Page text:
In my years of manufacturing products for both humans and equines, I have seen a massive increase in new products to fix a variety of problems.
If we don't find the true cause of the problem, we will be continually forced to use treatment based medicines and more supplements. Treating a symptom is never fixing the cause and usually results in transferring to yet another problem. With all the information available, not surprisingly, many horse owners are confused about how to achieve optimum health in their horses.
I sincerely encourage you to take some time to learn the simplicity of the fundamental rules of good equine health. If a small sentence can simplify what I have written below, it would be ...
"The entire body is like a kitchen & several septic tanks".
I am extremely passionate about maintaining a horse's good health. I have spent a lifetime studying horse behaviour and health alongside balance in movement. We often ignore our gut feelings due to the bombardment of “academics without consciousness” and can get caught up in intellectuality. I feel the most important place to begin is in the following four processes:
The breakdown of food is accomplished through enzyme action, which begins in the mouth. The stomach also produces digestive enzymes.
When foods are not properly digested (broken down), gas is created from fermentation. Heavy feeding of grains and seeds is extremely acid-forming and the digestive system has to work hard to break these down.
So we are advised to add digestive enzymes such as pre-biotic and pro-biotic. Ideally, it is not advisable to add these, as the body will then slow down and eventually stop producing its own digestive enzymes. However due to the level of problems we are faced with sometimes it is temporarily (very short term) assisting. We must be mindful that this is not the way to regenerate of tissue and very often leads to ongoing dependency on these supplements. You may find rapid deterioration in the horse when supplemented digestive enzymes are removed from the diet and this leads us to believe they are beneficial. They are not!
Digestion is the first process that must take place. If your horse is lacking in condition and/or muscle, it is strongly possible the horse is not breaking down foods adequately.
Once the food is broken down the horse must absorb these building materials, fuels that include tissue salts, vitamins, tannins alkaloids, flavins etc. These components are now carried by the bloodstream to the cells for energy, stimulation, building and repairing.
Absorption is accomplished through the villi and small pores all along the mucous membrane of the small and large intestines. Just as we do, horses suffer from mucoid plaque, which can develop in the GI tract. Mucoid plaque blocks the nutritional components of their food from being absorbed adequately. Therefore if a horse is malnourished and lacking muscle, a malabsorption issue must be considered.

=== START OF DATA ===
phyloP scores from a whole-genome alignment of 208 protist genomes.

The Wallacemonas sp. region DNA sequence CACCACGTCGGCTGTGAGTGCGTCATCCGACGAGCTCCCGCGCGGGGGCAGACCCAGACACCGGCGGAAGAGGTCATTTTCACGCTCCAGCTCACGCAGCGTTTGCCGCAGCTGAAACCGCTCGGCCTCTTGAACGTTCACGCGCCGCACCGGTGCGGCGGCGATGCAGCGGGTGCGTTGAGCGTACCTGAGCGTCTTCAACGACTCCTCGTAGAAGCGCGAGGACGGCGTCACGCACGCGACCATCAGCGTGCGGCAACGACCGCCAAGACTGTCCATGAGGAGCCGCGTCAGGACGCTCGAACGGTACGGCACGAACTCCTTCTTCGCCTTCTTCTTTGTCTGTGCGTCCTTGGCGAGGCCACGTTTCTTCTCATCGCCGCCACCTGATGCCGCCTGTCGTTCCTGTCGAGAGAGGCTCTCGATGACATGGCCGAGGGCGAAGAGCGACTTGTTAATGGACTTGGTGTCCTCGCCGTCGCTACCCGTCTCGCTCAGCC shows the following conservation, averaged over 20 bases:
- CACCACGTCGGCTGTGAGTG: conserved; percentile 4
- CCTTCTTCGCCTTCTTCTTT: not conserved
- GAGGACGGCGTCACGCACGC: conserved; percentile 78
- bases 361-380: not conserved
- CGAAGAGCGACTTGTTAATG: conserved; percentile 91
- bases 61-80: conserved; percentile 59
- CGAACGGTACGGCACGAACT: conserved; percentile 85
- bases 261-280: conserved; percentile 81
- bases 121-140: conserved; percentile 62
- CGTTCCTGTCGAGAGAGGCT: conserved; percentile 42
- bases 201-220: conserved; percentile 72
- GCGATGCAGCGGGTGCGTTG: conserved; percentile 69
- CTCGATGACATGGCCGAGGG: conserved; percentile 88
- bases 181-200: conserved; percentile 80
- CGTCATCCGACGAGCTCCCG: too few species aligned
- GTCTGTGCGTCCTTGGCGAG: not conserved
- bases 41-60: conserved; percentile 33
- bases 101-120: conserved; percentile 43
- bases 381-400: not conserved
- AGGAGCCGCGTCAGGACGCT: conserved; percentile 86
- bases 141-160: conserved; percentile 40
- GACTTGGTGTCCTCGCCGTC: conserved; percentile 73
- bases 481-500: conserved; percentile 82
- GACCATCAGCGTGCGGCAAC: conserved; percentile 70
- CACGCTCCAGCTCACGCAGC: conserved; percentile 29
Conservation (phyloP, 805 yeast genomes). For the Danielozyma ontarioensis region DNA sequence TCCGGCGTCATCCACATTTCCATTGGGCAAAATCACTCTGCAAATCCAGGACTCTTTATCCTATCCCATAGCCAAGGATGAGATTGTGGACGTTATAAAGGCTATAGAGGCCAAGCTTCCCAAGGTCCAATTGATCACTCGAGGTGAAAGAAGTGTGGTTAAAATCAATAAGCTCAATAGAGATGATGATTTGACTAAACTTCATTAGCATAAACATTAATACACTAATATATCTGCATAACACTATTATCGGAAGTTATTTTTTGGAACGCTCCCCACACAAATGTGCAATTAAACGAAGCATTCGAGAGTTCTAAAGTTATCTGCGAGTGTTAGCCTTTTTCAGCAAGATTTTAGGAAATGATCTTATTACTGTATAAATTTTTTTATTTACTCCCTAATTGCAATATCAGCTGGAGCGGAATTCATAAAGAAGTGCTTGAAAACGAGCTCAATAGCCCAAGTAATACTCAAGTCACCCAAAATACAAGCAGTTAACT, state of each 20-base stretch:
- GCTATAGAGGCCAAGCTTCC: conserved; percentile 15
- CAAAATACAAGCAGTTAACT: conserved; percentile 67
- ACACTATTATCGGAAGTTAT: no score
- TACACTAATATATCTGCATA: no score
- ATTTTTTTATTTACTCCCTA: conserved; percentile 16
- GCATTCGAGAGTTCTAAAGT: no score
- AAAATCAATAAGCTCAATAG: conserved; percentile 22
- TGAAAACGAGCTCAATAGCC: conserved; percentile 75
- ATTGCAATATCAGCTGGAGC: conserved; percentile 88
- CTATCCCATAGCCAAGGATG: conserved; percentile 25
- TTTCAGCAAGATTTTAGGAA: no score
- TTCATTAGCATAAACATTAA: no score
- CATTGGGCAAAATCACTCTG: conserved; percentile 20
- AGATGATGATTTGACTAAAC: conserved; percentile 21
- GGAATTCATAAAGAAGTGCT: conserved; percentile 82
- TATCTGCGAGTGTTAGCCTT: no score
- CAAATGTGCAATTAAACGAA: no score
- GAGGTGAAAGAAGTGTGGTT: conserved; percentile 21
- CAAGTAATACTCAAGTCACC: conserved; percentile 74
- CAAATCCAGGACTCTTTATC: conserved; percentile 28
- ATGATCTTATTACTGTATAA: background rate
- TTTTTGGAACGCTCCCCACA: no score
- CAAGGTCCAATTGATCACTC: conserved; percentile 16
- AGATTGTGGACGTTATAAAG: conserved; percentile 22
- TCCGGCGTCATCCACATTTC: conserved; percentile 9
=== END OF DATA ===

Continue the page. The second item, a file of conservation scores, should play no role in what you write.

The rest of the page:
The blood system and all of its highways are the transport system. Most absorbed nutrition must first pass the inspection of the liver. The liver can create further chemical changes, store nutrients, or just pass them on to the rest of the body for utilisation. The liver is a miraculous organ. It can create its own amino acids, change sugars to fats and vice versa. The liver can create and destroy.
The horse’s digestive system is designed for approximately 18 hours per day of consumption. Acids are corrosive to the mucosa and cause inflammation. Inflammation, in turn, causes pain.
When horses become too acidic, nutrition becomes anionic (coagulating). In other words, fats, fuels and minerals etc get sticky and clump together. Fats begin to bond to the walls of vessels in hope of buffering this inflammation. Cholesterol is the most common anti-inflammatory lipid in the body to fight this inflammation. When tissue becomes acidic, the liver will produce more cholesterol to fight it. Bloods thicken and minerals when fed in isolation may cause rock type stones, which often show as kidney stones or bone spurs and the like.
Acidic clumped nutrition can’t be absorbed. This creates cellular starvation, which then causes hypo-active conditions of glands and organs, loss of muscle tissue and eventually death.
Many horses today are failing in the utilisation of nutrition to varying degrees.
Last but not least, “what goes in must come out”. Good elimination of the digestive tract means bowels moving regularly, with the consistency being plump, easily purged, and yet not loose. When wastes are not eliminated they cause congestion, which amplifies into solidified cells, and disease begins.
Sometimes cold-like symptoms, runny eyes, coughs or scours occur when the body attempts to purge itself of mucus, parasites and toxins etc. We are often too hasty in treating these detoxification symptoms, therefore, suppressing elimination. Obviously very careful observation is of paramount importance.
Many horses today are failing in the category of elimination to some extent, due to diet, pharmaceuticals and environment. By correcting horses digestion, absorption, utilisation not forgetting elimination, they can regain and maintain good health and live a disease-free life!